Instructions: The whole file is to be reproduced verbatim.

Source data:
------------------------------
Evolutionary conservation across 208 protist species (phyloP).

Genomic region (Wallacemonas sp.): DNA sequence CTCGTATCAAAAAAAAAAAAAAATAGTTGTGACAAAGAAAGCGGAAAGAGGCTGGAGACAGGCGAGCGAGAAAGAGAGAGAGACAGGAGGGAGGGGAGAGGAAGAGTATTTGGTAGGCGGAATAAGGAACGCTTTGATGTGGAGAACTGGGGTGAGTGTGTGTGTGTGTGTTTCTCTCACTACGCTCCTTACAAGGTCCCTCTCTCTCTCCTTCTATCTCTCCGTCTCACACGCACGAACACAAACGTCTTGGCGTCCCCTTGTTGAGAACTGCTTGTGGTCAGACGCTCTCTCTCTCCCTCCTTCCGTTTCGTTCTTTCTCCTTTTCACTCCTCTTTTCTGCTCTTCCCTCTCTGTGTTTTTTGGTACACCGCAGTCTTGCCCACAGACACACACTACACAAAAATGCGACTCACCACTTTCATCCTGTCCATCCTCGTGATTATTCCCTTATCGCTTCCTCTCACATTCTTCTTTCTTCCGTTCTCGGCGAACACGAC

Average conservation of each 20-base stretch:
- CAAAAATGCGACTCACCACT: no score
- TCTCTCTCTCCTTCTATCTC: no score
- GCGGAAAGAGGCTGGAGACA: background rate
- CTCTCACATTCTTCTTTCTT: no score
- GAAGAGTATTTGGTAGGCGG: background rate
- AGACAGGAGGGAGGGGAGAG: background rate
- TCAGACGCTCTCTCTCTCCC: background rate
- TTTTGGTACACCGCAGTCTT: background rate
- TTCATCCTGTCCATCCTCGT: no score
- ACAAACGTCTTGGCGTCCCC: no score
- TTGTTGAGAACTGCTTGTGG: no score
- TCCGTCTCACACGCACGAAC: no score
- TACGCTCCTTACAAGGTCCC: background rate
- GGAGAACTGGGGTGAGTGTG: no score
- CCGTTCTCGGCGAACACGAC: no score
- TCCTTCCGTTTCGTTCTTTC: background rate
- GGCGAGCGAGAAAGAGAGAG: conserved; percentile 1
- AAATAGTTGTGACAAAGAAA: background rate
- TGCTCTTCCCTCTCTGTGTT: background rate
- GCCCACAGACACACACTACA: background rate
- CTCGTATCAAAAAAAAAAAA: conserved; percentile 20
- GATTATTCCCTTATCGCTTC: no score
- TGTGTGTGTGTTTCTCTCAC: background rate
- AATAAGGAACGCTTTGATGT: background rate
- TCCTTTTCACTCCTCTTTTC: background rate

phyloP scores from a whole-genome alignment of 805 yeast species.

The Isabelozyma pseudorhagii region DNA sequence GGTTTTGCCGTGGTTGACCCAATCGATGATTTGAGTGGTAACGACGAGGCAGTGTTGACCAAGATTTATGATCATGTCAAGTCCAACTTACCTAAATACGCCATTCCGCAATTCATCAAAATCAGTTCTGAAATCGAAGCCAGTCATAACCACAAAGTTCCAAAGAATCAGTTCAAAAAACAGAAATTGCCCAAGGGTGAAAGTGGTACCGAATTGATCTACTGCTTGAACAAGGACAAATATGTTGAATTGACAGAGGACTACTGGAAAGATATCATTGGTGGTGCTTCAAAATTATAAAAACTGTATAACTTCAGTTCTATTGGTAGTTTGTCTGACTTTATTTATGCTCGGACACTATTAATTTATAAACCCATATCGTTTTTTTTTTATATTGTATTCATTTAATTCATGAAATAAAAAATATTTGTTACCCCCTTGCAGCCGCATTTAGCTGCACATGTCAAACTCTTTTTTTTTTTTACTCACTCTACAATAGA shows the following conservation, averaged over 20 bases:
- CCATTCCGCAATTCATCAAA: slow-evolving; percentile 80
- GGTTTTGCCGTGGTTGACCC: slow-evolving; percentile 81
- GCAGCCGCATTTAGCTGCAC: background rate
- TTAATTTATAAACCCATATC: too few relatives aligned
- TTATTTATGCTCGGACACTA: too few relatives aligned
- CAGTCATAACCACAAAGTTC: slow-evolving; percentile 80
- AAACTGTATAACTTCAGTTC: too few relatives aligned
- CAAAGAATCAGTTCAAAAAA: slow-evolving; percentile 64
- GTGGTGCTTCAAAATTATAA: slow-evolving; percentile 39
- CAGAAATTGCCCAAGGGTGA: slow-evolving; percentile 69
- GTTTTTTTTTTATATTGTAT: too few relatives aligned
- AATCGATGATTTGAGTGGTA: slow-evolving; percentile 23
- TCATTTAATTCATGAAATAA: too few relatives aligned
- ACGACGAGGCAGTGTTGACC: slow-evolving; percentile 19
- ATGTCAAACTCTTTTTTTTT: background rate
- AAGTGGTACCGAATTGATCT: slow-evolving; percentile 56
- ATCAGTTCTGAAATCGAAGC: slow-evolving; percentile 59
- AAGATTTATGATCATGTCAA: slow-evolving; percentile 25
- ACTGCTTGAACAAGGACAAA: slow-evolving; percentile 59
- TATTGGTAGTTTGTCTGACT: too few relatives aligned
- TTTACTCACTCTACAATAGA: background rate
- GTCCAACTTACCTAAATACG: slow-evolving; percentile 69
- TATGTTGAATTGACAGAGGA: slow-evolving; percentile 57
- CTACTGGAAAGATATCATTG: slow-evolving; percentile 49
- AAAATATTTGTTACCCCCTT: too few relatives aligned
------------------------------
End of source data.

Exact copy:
Evolutionary conservation across 208 protist species (phyloP).

Genomic region (Wallacemonas sp.): DNA sequence CTCGTATCAAAAAAAAAAAAAAATAGTTGTGACAAAGAAAGCGGAAAGAGGCTGGAGACAGGCGAGCGAGAAAGAGAGAGAGACAGGAGGGAGGGGAGAGGAAGAGTATTTGGTAGGCGGAATAAGGAACGCTTTGATGTGGAGAACTGGGGTGAGTGTGTGTGTGTGTGTTTCTCTCACTACGCTCCTTACAAGGTCCCTCTCTCTCTCCTTCTATCTCTCCGTCTCACACGCACGAACACAAACGTCTTGGCGTCCCCTTGTTGAGAACTGCTTGTGGTCAGACGCTCTCTCTCTCCCTCCTTCCGTTTCGTTCTTTCTCCTTTTCACTCCTCTTTTCTGCTCTTCCCTCTCTGTGTTTTTTGGTACACCGCAGTCTTGCCCACAGACACACACTACACAAAAATGCGACTCACCACTTTCATCCTGTCCATCCTCGTGATTATTCCCTTATCGCTTCCTCTCACATTCTTCTTTCTTCCGTTCTCGGCGAACACGAC

Average conservation of each 20-base stretch:
- CAAAAATGCGACTCACCACT: no score
- TCTCTCTCTCCTTCTATCTC: no score
- GCGGAAAGAGGCTGGAGACA: background rate
- CTCTCACATTCTTCTTTCTT: no score
- GAAGAGTATTTGGTAGGCGG: background rate
- AGACAGGAGGGAGGGGAGAG: background rate
- TCAGACGCTCTCTCTCTCCC: background rate
- TTTTGGTACACCGCAGTCTT: background rate
- TTCATCCTGTCCATCCTCGT: no score
- ACAAACGTCTTGGCGTCCCC: no score
- TTGTTGAGAACTGCTTGTGG: no score
- TCCGTCTCACACGCACGAAC: no score
- TACGCTCCTTACAAGGTCCC: background rate
- GGAGAACTGGGGTGAGTGTG: no score
- CCGTTCTCGGCGAACACGAC: no score
- TCCTTCCGTTTCGTTCTTTC: background rate
- GGCGAGCGAGAAAGAGAGAG: conserved; percentile 1
- AAATAGTTGTGACAAAGAAA: background rate
- TGCTCTTCCCTCTCTGTGTT: background rate
- GCCCACAGACACACACTACA: background rate
- CTCGTATCAAAAAAAAAAAA: conserved; percentile 20
- GATTATTCCCTTATCGCTTC: no score
- TGTGTGTGTGTTTCTCTCAC: background rate
- AATAAGGAACGCTTTGATGT: background rate
- TCCTTTTCACTCCTCTTTTC: background rate

phyloP scores from a whole-genome alignment of 805 yeast species.

The Isabelozyma pseudorhagii region DNA sequence GGTTTTGCCGTGGTTGACCCAATCGATGATTTGAGTGGTAACGACGAGGCAGTGTTGACCAAGATTTATGATCATGTCAAGTCCAACTTACCTAAATACGCCATTCCGCAATTCATCAAAATCAGTTCTGAAATCGAAGCCAGTCATAACCACAAAGTTCCAAAGAATCAGTTCAAAAAACAGAAATTGCCCAAGGGTGAAAGTGGTACCGAATTGATCTACTGCTTGAACAAGGACAAATATGTTGAATTGACAGAGGACTACTGGAAAGATATCATTGGTGGTGCTTCAAAATTATAAAAACTGTATAACTTCAGTTCTATTGGTAGTTTGTCTGACTTTATTTATGCTCGGACACTATTAATTTATAAACCCATATCGTTTTTTTTTTATATTGTATTCATTTAATTCATGAAATAAAAAATATTTGTTACCCCCTTGCAGCCGCATTTAGCTGCACATGTCAAACTCTTTTTTTTTTTTACTCACTCTACAATAGA shows the following conservation, averaged over 20 bases:
- CCATTCCGCAATTCATCAAA: slow-evolving; percentile 80
- GGTTTTGCCGTGGTTGACCC: slow-evolving; percentile 81
- GCAGCCGCATTTAGCTGCAC: background rate
- TTAATTTATAAACCCATATC: too few relatives aligned
- TTATTTATGCTCGGACACTA: too few relatives aligned
- CAGTCATAACCACAAAGTTC: slow-evolving; percentile 80
- AAACTGTATAACTTCAGTTC: too few relatives aligned
- CAAAGAATCAGTTCAAAAAA: slow-evolving; percentile 64
- GTGGTGCTTCAAAATTATAA: slow-evolving; percentile 39
- CAGAAATTGCCCAAGGGTGA: slow-evolving; percentile 69
- GTTTTTTTTTTATATTGTAT: too few relatives aligned
- AATCGATGATTTGAGTGGTA: slow-evolving; percentile 23
- TCATTTAATTCATGAAATAA: too few relatives aligned
- ACGACGAGGCAGTGTTGACC: slow-evolving; percentile 19
- ATGTCAAACTCTTTTTTTTT: background rate
- AAGTGGTACCGAATTGATCT: slow-evolving; percentile 56
- ATCAGTTCTGAAATCGAAGC: slow-evolving; percentile 59
- AAGATTTATGATCATGTCAA: slow-evolving; percentile 25
- ACTGCTTGAACAAGGACAAA: slow-evolving; percentile 59
- TATTGGTAGTTTGTCTGACT: too few relatives aligned
- TTTACTCACTCTACAATAGA: background rate
- GTCCAACTTACCTAAATACG: slow-evolving; percentile 69
- TATGTTGAATTGACAGAGGA: slow-evolving; percentile 57
- CTACTGGAAAGATATCATTG: slow-evolving; percentile 49
- AAAATATTTGTTACCCCCTT: too few relatives aligned